By far the most important pieces are those that were hauled away by British and French troops in 1860 after the sacking of the Old Summer Palace. In China today, it’s difficult to overstate the indignity still associated with the looting of the palace, which had served as a residence to the last Chinese dynasty. Its gardens, art, and architecture were said to be among the most beautiful in the world. The palace held an array of wonders, not the least of which was a fountain adorned with 12 bronze heads representing the animals of the Chinese zodiac.
“The government in China doesn’t think they’re stolen objects. They think they belong to them.”
When European troops reached the garden, the desecration of the palace became a mad frenzy. Soldiers stripped it of everything they could carry. The zodiac heads were wrenched from their bases and hauled away as trophies. When the soldiers had removed all they could, they torched what remained—retribution, they said, for the torture and murder of British envoys who’d attempted to negotiate with the Chinese. The grounds of the palace were so large and so intricate that the 4,500 troops needed three days to burn everything.
Most of the plunder was taken back to Europe and either tucked away in private collections or presented as gifts to royal families. Queen Victoria of Britain was given a pet Pekingese dog, the first of its kind ever seen in Europe. Unabashed by its provenance, she named it Looty.
In China, the memory of the Old Summer Palace’s destruction remains vivid—and intentionally so. The site has been kept as ruins, the better to “stir feelings of national humiliation and patriotism,” as one Chinese academic put it. Perhaps it was only a matter of time before those feelings transformed into action.
Of course, not all of the art that’s finding its way home to China is being snatched off museum walls in the dead of night or wrangled back by aggressive bureaucrats. The country’s new elite are helping, too.
“The Chinese don’t need a coordinating campaign,” says James Ratcliffe, the director of recoveries and general counsel at the Art Loss Register. “There are enough Chinese collectors with a huge amount of money who want the pride of acquiring this art.”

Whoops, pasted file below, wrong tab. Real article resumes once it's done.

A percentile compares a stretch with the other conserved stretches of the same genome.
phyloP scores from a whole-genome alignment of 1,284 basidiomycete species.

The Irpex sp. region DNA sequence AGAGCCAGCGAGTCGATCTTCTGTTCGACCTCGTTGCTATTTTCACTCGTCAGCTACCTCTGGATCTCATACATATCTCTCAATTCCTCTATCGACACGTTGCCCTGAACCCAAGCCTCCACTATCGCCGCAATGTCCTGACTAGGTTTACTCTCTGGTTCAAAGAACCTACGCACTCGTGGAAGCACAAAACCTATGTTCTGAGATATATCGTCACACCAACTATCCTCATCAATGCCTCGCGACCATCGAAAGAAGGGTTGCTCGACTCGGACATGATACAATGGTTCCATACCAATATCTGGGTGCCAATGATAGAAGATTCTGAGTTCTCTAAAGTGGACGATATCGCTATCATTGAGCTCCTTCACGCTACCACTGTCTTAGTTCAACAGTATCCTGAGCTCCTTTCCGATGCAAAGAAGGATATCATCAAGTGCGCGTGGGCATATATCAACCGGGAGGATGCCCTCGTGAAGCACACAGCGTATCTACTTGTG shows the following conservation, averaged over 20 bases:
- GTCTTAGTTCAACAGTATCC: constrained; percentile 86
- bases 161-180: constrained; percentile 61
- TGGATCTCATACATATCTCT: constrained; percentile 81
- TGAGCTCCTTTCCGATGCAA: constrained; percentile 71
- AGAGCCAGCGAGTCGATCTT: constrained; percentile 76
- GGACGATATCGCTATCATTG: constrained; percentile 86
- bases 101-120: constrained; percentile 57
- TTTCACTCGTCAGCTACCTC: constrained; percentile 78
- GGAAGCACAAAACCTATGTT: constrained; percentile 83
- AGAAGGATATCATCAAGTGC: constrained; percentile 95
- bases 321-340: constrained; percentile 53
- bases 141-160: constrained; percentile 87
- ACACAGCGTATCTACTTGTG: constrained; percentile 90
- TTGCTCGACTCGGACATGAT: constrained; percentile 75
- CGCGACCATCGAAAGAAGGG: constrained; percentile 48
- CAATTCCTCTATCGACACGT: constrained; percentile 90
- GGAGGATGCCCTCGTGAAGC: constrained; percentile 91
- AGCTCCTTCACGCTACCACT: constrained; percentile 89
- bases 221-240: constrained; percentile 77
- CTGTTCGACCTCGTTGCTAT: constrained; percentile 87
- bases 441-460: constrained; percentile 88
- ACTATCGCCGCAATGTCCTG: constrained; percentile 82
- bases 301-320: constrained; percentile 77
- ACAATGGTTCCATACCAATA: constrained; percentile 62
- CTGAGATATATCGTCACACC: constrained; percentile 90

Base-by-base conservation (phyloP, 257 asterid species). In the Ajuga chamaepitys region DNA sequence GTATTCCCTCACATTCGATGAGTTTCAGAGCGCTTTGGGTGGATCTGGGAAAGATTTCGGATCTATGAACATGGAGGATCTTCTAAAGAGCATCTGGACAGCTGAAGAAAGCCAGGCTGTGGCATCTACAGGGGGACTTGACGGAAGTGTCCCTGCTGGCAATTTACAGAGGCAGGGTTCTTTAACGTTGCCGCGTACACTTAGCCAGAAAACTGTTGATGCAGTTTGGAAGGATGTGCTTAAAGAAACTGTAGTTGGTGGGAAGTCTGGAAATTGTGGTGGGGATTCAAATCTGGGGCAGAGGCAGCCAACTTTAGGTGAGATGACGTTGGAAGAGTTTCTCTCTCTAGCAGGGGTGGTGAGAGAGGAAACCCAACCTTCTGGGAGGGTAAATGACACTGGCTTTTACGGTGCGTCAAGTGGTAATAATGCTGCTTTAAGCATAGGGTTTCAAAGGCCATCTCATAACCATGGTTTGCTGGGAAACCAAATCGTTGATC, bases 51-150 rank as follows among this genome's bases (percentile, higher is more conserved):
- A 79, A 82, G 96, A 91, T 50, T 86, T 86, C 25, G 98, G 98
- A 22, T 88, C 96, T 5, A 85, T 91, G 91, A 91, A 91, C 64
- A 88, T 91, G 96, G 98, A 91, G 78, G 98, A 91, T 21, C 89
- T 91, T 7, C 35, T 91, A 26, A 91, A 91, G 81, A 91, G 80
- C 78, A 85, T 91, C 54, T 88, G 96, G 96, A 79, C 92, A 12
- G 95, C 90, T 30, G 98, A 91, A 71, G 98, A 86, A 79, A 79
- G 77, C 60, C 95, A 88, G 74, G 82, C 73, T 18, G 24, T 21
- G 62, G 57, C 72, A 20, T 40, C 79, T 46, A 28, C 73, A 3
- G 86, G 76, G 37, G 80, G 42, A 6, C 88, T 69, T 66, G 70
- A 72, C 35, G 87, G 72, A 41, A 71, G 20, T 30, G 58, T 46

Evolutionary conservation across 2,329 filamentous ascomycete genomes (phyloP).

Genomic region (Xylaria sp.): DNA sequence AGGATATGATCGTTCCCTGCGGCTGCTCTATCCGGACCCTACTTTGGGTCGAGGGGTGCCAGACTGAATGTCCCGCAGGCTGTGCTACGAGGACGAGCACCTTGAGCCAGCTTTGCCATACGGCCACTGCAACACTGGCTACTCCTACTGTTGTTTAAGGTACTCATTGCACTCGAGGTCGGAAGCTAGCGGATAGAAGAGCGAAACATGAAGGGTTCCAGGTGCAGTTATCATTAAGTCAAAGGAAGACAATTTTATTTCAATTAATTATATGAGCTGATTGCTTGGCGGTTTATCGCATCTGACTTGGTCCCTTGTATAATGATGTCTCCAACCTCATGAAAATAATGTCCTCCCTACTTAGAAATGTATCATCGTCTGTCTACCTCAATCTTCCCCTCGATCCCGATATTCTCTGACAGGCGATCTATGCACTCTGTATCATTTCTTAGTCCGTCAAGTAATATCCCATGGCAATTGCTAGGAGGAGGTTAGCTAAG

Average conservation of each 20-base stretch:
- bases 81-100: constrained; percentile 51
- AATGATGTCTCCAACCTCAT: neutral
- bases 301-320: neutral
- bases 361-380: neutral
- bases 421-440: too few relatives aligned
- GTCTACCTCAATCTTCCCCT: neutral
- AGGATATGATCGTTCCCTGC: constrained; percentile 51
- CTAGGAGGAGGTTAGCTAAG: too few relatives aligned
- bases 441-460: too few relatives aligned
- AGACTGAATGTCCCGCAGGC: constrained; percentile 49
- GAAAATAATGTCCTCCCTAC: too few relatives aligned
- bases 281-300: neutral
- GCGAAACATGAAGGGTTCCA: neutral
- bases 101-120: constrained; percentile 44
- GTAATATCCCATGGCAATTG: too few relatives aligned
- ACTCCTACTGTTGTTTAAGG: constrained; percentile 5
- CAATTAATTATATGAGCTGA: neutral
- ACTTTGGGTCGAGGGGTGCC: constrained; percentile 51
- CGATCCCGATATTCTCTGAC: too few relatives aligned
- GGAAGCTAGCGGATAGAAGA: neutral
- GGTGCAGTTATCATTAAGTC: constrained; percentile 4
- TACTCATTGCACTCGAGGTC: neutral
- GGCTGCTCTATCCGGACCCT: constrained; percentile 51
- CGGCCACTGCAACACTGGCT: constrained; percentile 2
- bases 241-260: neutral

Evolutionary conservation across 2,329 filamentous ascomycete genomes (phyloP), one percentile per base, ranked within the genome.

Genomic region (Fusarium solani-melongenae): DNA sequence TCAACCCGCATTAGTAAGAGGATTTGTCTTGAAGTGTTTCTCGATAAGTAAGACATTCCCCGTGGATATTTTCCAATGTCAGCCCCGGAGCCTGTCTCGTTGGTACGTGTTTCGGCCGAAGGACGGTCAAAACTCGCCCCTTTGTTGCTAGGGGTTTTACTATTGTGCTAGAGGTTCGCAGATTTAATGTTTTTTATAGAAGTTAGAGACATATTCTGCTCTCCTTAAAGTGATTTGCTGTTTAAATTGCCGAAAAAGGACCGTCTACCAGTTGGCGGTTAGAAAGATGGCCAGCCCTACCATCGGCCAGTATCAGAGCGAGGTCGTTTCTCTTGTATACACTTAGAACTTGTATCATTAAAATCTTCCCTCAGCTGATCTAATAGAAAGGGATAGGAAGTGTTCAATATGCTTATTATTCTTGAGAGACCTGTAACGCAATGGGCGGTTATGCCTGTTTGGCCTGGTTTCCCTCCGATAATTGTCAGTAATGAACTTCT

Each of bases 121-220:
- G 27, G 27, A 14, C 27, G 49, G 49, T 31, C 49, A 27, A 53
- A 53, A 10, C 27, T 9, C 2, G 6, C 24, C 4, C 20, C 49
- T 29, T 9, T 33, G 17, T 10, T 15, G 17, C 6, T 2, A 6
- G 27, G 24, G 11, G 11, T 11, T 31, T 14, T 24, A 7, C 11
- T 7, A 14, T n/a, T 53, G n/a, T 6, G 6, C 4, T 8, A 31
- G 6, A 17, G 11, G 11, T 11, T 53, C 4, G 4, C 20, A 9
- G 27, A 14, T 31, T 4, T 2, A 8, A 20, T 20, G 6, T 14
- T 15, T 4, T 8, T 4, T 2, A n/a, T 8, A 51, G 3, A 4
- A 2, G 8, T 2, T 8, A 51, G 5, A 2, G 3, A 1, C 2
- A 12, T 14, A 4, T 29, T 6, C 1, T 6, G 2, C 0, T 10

In 2016, for the first time, China had more billionaires than the United States. Many of the country’s nouveau riche have taken to art collecting with a giddy enthusiasm. In 2000, China represented 1 percent of the global-art-auction market; by 2014, it accounted for 27 percent. The market for historical Chinese art is so frenzied that even seemingly mundane pieces of Chinese art can electrify the scene at auction houses.
In 2010, a 16-inch Chinese vase went up for sale at an auction house in an unremarkable suburb of London. The starting price was $800,000. Half an hour later, the final bid—reportedly from an anonymous buyer from mainland China—was $69.5 million. Though the provenance of this vase was mysterious, similar objects with traceable histories of looting have proved valuable. “Buying looted artwork has become high-street fashion among China’s elite,” Zhao Xu, the director of Beijing Poly Auction, told China Daily.
Their desires adhere to a nationalistic logic: The closer an object’s connection to China’s ignominious defeats, the more significant its return. In recent years, vases, bronzeware, and a host of other items from the Old Summer Palace have all sold for millions. Behind these purchases is almost always a well-connected Chinese billionaire eager to demonstrate China’s modern resurgence on the world stage.